Need help? Call us 0800 032 9366
Could this app allow you to read War and Peace in a day

Could this app allow you to read War and Peace in a day?

Tuesday 11 March 2014

A new app called Spritz claims to be able to increase users’ reading speed to as much as 1,000 words a minute. Will it revolutionise how we read?

Spritz, a new speed-reading app, claims to allow users to take in up to 1,000 words per minute – more than three times as much as the average adult reading speed of 300 words a minute.

The programme, which will come preinstalled on Samsung devices, works by flashing up words one at a time, with one of the letters in each word shown in red.

Spritz’s Boston-based developers say the red letter focuses the readers’ eyes on “Optimal Recognition Point” (ORP) in each word, allowing them to take in its meaning as quickly as possible.

Samples on a website showcasing the app allow users to read phrases at speeds between 250 and 600 words per minute in languages including French, Russian, German and Spanish as well as English.

“When reading, only around 20% of your time is spent processing content,” the creators explain. “The remaining 80% is spent physically moving your eyes from word to word and scanning for the next ORP. With Spritz we help you get all that time back.”

They suggest the technology would be particularly useful for people who spend much of their time at work reading emails. While there is no launch date for iPhone or Android apps, the company says it is in negotiations to bring Spritz to as wide an audience as possible.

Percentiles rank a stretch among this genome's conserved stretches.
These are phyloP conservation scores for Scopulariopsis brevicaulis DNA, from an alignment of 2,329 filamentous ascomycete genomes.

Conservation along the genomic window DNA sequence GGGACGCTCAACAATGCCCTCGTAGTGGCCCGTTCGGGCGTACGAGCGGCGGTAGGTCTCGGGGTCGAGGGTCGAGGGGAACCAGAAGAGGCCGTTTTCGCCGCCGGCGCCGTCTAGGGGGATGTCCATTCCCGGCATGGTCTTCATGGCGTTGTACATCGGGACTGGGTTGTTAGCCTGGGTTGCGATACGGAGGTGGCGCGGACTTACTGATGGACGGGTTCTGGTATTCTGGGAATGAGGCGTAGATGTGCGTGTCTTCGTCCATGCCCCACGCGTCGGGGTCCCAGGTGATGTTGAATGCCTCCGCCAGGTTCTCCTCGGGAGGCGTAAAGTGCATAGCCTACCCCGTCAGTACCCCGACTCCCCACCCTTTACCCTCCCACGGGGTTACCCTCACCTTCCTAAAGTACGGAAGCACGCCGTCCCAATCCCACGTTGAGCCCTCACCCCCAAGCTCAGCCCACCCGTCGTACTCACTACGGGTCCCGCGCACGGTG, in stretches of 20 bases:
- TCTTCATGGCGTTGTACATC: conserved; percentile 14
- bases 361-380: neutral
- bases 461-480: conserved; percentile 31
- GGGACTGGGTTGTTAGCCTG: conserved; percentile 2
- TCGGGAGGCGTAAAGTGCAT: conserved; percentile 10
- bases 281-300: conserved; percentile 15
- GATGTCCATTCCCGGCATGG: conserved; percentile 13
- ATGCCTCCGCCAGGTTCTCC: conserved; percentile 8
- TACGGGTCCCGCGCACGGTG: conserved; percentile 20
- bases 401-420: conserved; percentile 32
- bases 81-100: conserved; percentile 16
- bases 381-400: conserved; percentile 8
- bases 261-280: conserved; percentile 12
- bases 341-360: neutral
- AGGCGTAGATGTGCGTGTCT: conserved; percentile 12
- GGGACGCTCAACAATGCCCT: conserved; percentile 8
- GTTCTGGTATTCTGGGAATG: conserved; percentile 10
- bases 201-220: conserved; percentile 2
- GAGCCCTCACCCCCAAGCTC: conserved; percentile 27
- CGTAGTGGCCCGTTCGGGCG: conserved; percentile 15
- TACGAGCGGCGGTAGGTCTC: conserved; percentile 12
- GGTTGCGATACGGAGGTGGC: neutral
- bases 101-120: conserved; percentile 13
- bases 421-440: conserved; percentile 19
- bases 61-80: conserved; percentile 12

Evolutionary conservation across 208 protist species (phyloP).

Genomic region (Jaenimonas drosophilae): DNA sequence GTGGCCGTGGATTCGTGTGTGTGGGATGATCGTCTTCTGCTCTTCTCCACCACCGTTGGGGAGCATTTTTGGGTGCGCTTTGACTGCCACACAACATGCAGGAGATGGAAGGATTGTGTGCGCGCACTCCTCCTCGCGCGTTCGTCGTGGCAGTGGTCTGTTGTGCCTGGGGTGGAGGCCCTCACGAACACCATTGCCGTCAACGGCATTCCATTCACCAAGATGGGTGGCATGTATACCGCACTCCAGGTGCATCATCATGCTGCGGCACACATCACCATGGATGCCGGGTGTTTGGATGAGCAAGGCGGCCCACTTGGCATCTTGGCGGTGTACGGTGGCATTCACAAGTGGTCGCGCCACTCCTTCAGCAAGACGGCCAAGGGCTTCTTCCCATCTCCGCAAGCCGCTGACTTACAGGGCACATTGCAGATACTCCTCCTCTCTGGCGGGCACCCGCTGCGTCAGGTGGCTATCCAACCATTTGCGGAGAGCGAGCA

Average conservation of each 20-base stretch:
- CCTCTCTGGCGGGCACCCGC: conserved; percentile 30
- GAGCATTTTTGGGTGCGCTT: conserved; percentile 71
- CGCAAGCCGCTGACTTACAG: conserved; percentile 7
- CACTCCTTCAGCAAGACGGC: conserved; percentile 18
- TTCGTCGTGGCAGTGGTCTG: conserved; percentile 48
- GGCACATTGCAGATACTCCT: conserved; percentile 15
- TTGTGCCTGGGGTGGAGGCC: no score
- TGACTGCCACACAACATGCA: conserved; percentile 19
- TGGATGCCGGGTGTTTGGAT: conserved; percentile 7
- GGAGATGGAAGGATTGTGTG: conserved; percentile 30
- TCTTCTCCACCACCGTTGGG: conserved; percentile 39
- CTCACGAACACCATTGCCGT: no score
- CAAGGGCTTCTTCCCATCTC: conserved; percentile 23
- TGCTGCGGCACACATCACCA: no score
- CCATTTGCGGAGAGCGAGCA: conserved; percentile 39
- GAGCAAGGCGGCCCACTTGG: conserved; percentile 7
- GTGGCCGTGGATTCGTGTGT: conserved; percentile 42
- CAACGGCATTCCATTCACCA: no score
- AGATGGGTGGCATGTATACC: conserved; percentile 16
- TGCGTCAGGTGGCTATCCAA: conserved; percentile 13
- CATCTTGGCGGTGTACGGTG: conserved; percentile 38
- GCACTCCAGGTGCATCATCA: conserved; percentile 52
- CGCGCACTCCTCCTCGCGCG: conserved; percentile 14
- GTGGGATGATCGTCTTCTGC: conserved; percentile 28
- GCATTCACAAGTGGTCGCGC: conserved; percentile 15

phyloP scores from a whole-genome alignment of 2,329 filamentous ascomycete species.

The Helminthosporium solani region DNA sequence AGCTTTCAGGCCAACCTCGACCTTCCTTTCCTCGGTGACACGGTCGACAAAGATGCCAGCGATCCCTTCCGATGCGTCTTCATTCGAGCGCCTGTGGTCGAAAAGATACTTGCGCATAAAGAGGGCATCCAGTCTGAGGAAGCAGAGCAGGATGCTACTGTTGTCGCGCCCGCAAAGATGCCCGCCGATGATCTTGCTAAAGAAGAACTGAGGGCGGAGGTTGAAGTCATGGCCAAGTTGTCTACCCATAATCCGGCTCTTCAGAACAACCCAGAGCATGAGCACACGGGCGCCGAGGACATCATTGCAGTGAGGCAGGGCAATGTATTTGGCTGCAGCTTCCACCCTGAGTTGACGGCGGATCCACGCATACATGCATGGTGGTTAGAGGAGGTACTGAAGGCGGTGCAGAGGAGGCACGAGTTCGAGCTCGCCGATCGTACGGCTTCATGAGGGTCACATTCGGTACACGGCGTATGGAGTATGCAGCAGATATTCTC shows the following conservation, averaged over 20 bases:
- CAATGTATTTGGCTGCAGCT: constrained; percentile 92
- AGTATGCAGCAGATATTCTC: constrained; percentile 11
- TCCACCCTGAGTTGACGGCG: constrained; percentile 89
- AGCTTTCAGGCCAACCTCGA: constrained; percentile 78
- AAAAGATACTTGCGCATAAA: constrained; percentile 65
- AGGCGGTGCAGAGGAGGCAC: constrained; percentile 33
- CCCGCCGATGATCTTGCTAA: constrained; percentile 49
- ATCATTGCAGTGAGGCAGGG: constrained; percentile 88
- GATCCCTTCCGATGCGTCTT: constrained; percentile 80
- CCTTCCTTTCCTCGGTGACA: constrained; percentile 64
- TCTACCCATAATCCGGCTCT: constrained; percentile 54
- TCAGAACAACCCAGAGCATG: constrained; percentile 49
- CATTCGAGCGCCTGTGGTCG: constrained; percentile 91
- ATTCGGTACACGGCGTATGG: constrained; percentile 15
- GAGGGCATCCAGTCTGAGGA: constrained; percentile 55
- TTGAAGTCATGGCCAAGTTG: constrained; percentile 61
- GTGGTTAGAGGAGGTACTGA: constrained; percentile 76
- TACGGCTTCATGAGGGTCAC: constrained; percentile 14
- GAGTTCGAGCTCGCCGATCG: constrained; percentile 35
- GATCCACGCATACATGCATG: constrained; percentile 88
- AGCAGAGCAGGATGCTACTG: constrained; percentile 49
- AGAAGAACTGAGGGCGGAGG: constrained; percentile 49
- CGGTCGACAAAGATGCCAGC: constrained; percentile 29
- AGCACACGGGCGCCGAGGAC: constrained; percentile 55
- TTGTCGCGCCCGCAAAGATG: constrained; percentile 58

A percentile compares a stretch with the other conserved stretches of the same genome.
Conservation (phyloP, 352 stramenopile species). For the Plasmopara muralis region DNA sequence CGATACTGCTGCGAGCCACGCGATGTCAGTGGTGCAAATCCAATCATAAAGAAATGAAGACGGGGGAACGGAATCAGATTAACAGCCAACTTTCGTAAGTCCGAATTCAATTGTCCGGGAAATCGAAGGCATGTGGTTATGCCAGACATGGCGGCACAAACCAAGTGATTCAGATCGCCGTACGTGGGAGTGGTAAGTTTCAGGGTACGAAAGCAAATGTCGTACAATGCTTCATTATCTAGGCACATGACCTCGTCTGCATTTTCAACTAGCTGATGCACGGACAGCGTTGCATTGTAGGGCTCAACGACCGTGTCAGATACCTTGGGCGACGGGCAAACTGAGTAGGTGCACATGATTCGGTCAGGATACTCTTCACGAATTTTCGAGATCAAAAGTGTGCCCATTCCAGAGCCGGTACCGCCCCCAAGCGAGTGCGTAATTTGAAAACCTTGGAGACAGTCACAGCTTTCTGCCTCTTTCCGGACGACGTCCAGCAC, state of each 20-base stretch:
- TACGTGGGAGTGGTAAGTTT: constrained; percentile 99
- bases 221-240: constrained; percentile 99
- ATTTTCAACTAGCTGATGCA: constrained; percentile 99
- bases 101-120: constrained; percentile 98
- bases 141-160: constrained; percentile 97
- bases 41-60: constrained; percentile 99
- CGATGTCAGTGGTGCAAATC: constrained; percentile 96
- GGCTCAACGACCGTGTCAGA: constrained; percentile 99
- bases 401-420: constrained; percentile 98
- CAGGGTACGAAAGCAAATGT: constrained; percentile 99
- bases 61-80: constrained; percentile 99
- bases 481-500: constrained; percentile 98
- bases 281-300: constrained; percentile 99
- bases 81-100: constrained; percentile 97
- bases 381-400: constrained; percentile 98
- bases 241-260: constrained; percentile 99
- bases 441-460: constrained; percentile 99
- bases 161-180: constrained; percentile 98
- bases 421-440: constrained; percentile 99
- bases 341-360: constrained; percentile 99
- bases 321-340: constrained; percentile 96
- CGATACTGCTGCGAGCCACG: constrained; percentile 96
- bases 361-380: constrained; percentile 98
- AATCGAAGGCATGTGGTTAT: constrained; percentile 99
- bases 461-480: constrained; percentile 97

Its creators also claim to be working with “some pretty big players” in the field of digital books, and say it will soon be possible for readers to digest weighty tomes in a matter of hours. At around 560,000 in the English translation, it would take readers under 10 hours to plough through the whole of War and Peace at the app’s top speed without breaks. Greg Tyndall, head of speed reading at the corporate training company GA training, said it was a “natty tool” but suggested it was unlikely the app would revolutionise reading beyond emails and shorter reports.

“I think it could be incredible for people who need to speed-read documents quickly, but it doesn't give you techniques you can use offline at all – and sometimes we do still need to read a hard copy,” he said.

“You can’t take notes because you can’t take your eyes off the screen, but it would be good for getting an overview of a document.” So will Tolstoy’s masterpiece not be brought to a whole new, time-poor audience? “I can imagine maybe 10 per cent of people wanting to use this to read for pleasure," Tyndall said. “But the War and Peace thing is the biggest cliché there is. You don’t learn to speed-read so you can get through that quickly.”


  1. Telegraph:
    Read in an instant.


Literary News

◄ Blog Home

Subscribe to our email newsletter and claim your FREE copy of our popular guide '9 Top Tips to Save Your Sight'


Post a comment…